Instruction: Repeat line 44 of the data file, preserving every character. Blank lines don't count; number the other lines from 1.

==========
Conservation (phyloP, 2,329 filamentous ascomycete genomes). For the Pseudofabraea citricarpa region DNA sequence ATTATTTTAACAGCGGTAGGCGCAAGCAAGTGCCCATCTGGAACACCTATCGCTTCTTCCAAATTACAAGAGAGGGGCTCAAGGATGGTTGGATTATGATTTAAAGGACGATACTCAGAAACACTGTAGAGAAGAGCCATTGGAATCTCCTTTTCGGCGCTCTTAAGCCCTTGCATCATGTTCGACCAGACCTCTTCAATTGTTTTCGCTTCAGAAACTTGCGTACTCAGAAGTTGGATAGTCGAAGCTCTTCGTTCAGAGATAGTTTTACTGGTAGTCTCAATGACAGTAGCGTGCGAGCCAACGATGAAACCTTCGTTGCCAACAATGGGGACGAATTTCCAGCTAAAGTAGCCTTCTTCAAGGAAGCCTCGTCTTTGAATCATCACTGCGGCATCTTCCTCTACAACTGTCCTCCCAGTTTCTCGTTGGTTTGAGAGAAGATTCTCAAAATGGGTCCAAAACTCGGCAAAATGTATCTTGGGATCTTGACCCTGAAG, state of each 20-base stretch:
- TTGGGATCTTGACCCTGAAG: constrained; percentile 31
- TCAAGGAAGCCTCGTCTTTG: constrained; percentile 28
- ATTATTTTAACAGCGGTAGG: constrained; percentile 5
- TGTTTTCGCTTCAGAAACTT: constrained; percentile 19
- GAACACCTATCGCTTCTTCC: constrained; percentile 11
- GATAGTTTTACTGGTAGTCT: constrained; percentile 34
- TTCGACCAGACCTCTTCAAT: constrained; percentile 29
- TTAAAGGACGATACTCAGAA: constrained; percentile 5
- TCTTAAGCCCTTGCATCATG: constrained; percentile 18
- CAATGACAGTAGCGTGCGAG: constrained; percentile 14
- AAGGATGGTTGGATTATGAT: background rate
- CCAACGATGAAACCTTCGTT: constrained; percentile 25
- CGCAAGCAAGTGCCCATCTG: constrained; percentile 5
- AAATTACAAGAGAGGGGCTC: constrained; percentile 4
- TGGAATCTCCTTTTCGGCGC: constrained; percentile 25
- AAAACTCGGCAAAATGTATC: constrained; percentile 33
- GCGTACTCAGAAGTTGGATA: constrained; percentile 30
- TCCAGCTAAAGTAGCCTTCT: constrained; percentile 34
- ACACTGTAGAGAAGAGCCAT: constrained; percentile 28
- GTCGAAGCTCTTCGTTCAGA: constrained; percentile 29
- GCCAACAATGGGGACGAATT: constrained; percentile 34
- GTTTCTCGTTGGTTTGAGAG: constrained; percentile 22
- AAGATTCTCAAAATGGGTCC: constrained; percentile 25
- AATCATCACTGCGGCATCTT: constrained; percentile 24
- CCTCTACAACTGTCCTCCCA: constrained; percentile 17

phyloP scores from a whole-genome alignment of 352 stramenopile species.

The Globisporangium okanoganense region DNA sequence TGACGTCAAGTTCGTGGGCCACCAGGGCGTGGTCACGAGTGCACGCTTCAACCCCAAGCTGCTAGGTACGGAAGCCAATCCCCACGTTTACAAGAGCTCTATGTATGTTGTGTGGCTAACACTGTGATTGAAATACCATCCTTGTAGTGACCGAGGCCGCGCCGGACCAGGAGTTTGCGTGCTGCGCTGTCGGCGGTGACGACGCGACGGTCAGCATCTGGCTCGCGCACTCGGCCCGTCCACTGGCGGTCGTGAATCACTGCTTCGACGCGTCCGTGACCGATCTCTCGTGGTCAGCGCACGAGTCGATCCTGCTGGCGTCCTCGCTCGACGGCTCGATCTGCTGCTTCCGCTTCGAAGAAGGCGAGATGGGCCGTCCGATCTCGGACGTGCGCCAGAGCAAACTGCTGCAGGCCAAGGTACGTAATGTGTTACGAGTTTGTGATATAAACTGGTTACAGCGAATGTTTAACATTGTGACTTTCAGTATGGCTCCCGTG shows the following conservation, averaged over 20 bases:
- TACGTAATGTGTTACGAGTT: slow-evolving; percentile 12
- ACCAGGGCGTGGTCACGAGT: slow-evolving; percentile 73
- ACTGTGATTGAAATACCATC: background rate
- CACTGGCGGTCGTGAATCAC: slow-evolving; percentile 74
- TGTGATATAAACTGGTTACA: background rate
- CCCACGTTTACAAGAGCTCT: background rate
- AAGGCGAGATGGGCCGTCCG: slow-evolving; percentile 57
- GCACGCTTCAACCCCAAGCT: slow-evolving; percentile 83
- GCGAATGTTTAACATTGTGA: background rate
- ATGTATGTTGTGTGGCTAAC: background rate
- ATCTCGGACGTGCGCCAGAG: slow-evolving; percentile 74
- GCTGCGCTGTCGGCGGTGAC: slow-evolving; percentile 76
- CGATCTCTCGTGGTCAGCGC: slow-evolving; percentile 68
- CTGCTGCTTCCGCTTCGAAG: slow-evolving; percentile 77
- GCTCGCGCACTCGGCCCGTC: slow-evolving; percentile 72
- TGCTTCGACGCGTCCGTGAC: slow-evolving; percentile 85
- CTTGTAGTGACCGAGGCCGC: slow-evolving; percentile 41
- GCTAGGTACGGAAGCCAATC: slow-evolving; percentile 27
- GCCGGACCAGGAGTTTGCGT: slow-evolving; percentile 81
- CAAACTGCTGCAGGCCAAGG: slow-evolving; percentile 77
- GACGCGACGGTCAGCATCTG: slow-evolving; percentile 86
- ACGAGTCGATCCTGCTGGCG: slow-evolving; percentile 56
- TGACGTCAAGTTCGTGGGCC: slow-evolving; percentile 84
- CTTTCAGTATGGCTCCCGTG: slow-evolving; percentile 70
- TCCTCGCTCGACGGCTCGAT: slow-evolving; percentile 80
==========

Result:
- TGCTTCGACGCGTCCGTGAC: slow-evolving; percentile 85